• What clients, marketing strategies, philosophies, or people are holding you back from those goals? And what can you do to change that or replace them?
  • What new things would you like to try? Are there any experiments you want to run?
  • Are you happy? And if not, what will have to change to make you happier a few months down the road? And what do you need to do about it right now… next week… next month?

I’ll be asking myself these questions over the next week or two as well. I need to make more changes than usual, both business and personal changes, though I’m still trying to figure out exactly what those are and where I want to go next.

I wish I could tell you eventually you can stop making changes and stop trying new things because everything will be perfect all the time… but nope. Learn to love the process. There’s something to be said for the self-discovery of it all.

I’m going to pop over here once more before Lori returns, probably on Saturday. I’ll share a tool or two that you can use to help you through one of these reviews to help you map out your own plan, and required changes, in coming months. But until then, spend a bit of time mulling things over. Figure out what you want and where you want to be, and you’ll have a much easier time hashing out the details later. But improving your freelance writing career or the lifestyle it allows you to build requires change. Now’s as good a time as any to embrace that.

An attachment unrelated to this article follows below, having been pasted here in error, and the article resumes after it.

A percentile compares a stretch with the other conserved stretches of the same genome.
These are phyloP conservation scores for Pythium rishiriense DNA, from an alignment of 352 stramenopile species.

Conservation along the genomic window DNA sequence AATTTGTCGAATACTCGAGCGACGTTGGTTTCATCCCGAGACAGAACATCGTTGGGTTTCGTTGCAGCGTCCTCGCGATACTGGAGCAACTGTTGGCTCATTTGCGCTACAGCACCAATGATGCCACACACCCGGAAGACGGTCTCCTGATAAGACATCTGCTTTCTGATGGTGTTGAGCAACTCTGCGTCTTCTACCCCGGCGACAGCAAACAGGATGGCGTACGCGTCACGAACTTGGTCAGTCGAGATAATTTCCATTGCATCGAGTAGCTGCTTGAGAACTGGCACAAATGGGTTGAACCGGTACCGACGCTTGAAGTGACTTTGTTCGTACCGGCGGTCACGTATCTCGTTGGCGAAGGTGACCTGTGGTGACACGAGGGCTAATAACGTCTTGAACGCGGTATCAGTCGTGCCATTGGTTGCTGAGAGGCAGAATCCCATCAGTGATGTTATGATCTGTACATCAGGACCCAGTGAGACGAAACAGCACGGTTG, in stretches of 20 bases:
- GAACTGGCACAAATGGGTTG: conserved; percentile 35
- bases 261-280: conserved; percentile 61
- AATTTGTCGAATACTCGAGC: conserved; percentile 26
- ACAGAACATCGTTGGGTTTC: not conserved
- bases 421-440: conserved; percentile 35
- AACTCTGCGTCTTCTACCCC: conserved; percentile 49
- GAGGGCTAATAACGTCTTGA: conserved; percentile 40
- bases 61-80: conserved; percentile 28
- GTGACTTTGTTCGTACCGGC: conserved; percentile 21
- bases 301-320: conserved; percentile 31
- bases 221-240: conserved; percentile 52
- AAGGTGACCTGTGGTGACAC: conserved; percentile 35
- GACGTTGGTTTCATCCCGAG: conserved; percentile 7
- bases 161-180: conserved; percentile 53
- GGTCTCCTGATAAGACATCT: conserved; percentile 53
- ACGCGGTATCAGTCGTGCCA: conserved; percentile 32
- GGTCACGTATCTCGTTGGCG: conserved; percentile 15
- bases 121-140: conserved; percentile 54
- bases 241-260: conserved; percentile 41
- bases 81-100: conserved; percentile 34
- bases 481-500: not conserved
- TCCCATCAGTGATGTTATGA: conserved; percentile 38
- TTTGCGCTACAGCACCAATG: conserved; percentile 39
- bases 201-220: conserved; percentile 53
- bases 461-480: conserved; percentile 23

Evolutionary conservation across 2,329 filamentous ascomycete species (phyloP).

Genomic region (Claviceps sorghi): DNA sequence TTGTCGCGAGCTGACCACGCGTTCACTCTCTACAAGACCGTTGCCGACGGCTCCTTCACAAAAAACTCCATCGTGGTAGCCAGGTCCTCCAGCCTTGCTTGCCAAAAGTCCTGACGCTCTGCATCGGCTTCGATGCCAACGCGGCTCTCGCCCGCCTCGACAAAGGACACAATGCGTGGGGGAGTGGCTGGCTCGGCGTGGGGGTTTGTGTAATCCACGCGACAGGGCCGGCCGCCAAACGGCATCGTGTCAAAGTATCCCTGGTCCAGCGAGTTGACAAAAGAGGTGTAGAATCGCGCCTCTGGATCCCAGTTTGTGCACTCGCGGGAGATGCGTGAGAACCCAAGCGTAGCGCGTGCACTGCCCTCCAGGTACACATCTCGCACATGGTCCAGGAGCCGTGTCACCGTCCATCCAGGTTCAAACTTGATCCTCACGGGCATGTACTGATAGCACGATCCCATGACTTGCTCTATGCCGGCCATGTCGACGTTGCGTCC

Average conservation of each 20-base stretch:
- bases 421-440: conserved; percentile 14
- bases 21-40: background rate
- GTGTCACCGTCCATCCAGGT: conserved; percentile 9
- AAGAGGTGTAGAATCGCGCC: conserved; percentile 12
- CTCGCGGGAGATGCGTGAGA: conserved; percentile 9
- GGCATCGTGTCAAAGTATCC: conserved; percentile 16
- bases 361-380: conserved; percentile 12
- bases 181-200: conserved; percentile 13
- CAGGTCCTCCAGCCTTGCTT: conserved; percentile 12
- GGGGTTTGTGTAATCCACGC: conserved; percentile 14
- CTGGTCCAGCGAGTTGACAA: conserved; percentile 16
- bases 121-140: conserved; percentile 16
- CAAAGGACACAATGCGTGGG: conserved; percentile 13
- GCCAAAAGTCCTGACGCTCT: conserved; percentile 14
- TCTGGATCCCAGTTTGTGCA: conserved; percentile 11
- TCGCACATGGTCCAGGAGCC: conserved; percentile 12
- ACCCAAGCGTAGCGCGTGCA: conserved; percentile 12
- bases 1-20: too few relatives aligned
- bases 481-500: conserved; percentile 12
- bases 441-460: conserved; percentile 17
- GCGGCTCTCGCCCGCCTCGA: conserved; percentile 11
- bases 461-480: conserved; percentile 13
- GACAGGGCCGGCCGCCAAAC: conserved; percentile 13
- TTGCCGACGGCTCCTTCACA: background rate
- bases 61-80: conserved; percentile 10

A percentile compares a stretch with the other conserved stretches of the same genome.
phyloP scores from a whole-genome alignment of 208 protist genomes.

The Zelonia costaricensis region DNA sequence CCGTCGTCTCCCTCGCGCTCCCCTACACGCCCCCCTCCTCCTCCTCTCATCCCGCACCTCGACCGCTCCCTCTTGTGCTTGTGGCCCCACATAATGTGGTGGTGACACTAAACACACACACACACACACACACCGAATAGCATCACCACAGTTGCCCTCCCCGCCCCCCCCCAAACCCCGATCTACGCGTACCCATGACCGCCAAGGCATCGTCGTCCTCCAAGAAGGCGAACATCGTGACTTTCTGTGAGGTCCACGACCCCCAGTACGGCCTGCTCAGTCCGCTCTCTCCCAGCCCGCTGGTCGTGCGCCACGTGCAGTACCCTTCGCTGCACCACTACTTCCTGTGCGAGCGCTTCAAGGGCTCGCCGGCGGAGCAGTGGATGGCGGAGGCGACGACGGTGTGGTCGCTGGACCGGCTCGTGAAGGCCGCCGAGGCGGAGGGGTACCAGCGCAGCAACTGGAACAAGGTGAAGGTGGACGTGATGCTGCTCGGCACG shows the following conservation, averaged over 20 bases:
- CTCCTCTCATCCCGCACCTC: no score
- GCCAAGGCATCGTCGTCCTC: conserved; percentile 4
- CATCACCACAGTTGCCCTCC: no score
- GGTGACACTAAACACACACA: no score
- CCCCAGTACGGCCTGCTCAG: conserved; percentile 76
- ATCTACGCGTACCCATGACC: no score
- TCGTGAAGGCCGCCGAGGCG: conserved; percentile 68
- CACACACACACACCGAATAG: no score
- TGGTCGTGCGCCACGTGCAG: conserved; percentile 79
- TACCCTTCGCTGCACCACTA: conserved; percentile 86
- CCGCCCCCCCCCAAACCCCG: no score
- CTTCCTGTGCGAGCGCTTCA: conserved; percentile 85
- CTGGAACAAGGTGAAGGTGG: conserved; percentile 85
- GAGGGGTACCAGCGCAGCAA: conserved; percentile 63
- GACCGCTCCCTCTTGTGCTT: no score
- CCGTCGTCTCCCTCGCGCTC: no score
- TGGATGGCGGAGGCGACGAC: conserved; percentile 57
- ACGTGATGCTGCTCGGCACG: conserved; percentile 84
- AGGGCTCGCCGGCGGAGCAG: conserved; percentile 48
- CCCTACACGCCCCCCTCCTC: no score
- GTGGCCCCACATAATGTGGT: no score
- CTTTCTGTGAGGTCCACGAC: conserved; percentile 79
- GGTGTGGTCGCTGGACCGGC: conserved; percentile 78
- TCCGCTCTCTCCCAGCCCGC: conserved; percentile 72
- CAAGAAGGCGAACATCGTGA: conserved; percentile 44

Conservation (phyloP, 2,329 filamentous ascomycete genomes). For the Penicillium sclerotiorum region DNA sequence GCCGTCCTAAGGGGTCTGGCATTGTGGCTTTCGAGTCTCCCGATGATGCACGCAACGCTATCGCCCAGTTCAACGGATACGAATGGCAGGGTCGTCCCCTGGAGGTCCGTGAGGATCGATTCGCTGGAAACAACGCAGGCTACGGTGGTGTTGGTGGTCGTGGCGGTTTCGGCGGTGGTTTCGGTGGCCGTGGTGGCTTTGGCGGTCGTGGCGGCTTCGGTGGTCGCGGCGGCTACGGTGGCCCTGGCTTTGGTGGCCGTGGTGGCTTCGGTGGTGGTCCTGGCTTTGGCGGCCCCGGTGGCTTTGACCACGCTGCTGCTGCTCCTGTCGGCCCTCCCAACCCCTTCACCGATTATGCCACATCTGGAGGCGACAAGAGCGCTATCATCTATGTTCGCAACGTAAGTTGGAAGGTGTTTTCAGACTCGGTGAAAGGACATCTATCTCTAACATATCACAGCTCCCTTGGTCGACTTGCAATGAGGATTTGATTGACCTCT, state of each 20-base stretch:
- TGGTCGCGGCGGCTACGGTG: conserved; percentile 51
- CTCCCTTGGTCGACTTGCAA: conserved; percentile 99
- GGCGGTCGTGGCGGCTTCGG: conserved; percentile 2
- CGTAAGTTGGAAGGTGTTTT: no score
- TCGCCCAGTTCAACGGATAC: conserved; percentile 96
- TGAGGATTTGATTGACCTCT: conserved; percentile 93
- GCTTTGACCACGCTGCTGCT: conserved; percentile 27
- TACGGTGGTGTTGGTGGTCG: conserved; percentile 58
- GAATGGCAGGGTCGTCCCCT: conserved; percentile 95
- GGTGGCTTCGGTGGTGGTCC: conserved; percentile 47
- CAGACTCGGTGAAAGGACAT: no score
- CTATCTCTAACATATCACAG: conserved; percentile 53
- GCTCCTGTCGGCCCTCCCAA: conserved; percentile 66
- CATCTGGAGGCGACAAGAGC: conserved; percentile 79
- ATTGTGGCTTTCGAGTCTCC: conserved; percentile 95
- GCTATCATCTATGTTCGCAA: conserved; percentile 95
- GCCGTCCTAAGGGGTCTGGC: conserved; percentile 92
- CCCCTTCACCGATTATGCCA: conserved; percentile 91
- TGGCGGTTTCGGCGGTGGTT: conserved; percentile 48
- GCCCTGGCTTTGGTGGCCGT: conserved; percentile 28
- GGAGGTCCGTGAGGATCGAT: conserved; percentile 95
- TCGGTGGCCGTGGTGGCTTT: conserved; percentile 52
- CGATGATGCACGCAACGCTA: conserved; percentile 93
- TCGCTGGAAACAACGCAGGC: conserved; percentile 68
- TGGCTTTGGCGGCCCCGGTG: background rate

Jenn Mattern is a freelance business writer and blogger with 18 years’ experience. Visit Jenn’s All Freelance Writing, where she’s spent 10 years offering advice, job leads, free tools, and more to help new freelance writers build successful and sustainable businesses.

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  • lwidmer September 11, 2017 at 2:23 pm

    You had me at the business changes bullets.

    Rethink rates: AMEN. Too often, I hear writers lamenting that their clients want to pay them half of their $50 rate. Uh, why is your rate that low? Because you’ve not done the math to realize how little you’re actually earning after taxes.